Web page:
For years, we’ve heard the frustrations of principals, HR Directors, training managers, and many others in architectural and engineering firms. They are investing in training and developing their project managers, but have no easy way to measure where the greatest needs are, which project managers need the most (and least) training, and which individuals really have what it takes become a project manager.
As a result, firms are faced with wasted training dollars, diminished project delivery performance, and an endless cycle of guessing what the fix is. And personality profiles and tests are of little or no use for architecture and engineering firms. That is, until PSMJ teamed up with Talent Matters to create the newest Harrison Assessment Job Success Formula (JSF)—one specific to the project manager role in the A/E industry.
About 100 project managers from seven engineering and architecture firms helped create the newest job success formula, which offers the insight of the Harrison Assessment Performance Benchmarking methodology combined with the specific performance ratings of project managers that excel in the A/E environment.
“We could not have completed the study without the support and active participation of Gannett Fleming, DLR Group, WK Dickson, Phillips Architecture, Hanson Inc., Banning Engineering, and WithersRavenel,” says PSMJ Principal David Burstein, P.E., AECPM. “We want to acknowledge their contribution and the commitment of time it took to accomplish performance ratings and promote participation among incumbent project managers.“
The methodology involves correlating the performance ratings of A/E project managers—working engineers and architects managing significant projects—with 175 work-related traits the Harrison Assessment already measures.
“The work identified essential and desirable traits, and traits to avoid for this business-critical role,” explains Reid Tolley, President of Talent Matters LLC.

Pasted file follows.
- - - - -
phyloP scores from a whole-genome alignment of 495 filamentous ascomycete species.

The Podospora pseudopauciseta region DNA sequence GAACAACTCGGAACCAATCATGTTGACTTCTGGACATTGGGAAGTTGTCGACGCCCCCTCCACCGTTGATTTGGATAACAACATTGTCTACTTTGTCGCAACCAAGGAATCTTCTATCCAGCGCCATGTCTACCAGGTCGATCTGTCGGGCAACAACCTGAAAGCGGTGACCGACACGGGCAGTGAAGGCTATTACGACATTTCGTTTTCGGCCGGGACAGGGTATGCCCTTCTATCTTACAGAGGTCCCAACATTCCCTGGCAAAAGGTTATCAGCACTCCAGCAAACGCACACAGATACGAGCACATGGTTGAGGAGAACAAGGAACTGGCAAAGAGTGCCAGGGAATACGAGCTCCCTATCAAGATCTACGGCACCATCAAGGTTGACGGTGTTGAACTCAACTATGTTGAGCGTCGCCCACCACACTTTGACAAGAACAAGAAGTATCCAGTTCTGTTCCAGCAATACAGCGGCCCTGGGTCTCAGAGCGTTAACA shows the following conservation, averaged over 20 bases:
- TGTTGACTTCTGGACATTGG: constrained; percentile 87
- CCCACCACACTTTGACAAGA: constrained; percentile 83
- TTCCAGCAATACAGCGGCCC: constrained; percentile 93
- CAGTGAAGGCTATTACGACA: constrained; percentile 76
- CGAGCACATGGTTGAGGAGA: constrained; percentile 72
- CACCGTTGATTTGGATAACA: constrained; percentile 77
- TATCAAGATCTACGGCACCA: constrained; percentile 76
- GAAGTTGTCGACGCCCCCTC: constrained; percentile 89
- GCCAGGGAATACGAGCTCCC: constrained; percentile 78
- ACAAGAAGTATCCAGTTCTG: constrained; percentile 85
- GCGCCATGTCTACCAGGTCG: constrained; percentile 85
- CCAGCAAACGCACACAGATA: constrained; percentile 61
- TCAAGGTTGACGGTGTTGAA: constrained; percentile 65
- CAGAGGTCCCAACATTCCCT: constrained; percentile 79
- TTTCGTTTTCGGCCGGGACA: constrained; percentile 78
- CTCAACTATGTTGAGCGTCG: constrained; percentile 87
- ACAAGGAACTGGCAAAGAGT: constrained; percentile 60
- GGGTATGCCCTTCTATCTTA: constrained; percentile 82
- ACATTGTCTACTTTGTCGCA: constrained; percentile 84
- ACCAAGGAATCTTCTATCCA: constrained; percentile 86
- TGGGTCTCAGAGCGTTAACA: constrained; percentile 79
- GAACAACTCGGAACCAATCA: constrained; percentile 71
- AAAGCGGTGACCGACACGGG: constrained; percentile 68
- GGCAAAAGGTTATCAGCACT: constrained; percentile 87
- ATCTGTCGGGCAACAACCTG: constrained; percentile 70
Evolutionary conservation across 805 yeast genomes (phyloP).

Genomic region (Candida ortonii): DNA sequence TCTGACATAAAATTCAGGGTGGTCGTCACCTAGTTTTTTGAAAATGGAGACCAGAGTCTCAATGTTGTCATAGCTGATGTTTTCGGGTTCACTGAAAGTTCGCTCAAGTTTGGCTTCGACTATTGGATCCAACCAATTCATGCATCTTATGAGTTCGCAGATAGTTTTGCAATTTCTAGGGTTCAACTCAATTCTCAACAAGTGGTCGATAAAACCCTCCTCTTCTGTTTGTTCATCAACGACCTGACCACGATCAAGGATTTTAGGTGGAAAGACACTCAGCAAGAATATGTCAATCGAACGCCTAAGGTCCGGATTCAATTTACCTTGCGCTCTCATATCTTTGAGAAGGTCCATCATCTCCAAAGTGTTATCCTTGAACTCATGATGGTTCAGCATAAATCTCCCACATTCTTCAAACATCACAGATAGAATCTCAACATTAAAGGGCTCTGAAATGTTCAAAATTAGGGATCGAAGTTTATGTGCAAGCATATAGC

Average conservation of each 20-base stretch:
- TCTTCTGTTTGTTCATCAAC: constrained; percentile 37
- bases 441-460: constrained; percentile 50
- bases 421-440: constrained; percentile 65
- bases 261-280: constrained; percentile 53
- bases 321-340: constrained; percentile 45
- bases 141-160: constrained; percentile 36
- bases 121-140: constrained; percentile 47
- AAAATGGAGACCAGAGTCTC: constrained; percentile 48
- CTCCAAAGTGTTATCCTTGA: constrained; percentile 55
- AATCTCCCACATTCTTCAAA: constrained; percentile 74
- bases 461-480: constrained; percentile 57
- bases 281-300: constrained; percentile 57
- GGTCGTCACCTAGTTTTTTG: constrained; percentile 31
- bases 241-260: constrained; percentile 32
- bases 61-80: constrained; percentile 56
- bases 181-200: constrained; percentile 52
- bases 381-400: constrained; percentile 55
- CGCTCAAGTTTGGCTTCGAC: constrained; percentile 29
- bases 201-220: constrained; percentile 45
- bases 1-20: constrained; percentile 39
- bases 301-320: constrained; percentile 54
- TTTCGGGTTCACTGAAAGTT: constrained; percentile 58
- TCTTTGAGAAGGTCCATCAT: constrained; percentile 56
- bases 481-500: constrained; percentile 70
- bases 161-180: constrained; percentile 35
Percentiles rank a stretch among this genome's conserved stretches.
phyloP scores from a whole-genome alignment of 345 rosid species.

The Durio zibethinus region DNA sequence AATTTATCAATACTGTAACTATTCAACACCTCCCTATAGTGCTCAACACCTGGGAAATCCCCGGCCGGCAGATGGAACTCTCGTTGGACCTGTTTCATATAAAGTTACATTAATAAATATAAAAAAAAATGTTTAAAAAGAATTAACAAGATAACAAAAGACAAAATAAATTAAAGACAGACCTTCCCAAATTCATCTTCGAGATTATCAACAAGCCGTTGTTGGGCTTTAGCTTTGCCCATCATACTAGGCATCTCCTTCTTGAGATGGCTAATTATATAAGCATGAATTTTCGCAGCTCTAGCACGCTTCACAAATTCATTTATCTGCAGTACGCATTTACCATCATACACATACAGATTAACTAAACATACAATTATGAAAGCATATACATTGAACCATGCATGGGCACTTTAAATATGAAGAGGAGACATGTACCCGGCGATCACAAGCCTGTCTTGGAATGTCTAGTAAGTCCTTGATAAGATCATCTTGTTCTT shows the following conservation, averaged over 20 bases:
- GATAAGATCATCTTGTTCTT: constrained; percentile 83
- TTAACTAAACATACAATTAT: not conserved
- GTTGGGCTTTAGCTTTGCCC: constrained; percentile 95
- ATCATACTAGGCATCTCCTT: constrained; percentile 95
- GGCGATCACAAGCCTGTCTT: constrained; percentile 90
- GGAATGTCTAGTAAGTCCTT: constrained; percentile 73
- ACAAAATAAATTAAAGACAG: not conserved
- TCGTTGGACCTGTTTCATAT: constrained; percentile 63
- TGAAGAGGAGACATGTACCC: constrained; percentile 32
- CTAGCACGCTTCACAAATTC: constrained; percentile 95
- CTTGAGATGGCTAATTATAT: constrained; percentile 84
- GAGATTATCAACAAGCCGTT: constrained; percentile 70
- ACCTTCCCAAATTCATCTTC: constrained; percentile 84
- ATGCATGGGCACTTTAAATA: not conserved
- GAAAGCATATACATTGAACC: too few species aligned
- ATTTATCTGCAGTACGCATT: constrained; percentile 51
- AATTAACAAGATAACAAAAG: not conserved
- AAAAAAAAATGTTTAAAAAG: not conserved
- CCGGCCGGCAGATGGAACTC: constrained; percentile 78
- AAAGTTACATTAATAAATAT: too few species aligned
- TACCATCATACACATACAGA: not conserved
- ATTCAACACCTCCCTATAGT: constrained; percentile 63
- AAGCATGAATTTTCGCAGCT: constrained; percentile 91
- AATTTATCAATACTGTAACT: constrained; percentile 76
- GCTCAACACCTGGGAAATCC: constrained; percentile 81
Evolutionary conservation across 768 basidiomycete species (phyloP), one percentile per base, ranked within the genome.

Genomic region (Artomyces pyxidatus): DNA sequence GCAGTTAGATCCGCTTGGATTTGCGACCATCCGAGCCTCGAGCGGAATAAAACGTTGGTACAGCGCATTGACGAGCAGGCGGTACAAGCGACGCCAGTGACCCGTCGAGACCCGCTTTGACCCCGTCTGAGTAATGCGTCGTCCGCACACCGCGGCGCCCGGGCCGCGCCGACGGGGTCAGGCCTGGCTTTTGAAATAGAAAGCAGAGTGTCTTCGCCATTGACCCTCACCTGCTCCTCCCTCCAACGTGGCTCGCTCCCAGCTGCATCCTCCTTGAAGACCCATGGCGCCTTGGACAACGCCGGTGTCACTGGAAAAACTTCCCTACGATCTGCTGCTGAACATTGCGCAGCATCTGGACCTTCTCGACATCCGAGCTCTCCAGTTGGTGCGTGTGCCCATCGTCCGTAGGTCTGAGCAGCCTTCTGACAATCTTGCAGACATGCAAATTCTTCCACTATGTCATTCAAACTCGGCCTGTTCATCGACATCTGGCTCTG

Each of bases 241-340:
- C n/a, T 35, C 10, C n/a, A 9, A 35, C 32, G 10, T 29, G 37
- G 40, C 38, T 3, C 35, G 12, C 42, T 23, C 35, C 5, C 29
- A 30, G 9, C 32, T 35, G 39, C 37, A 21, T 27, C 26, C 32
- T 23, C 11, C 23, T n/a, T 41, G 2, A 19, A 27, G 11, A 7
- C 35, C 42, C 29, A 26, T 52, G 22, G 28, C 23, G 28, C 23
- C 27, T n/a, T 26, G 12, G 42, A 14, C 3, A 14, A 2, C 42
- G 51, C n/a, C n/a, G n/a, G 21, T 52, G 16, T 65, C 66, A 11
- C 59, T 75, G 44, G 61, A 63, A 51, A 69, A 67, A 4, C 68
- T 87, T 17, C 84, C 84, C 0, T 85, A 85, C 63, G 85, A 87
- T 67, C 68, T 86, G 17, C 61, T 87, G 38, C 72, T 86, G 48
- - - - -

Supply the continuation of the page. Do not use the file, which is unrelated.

Essential traits are those that are distinct or different about highly-rated project managers. Desirable traits are behaviors that are shared by top performers, good performers, and average performers. Traits to avoid are those that are distinct about poorly-performing project managers. These are the behavioral tendencies that derail one’s effectiveness.
Firms with candidates for project management roles can administer the Harrison Assessment and compare the results to the Job Success Formula. This allows firms to flag skill gaps, and pinpoint the support the new person may need to get started. Firms can also have their PMs who are already working on projects take the assessment, and thus, uncover very specific behavioral terms and strengths, as well as development needs.
PSMJ's A/E Project Manager Harrison Assessments are available on an individual basis or at attractive group rates. To learn more about how to put this tool to work for your firm, click on the button below.
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PSMJ’s Vickie Oakley discusses the benefits of the A/E Project Manager Assessment Tool in her recent appearance on the AECPMA Podcast.
Members of A/E/C Project Management Association can get this assessment at membership rates: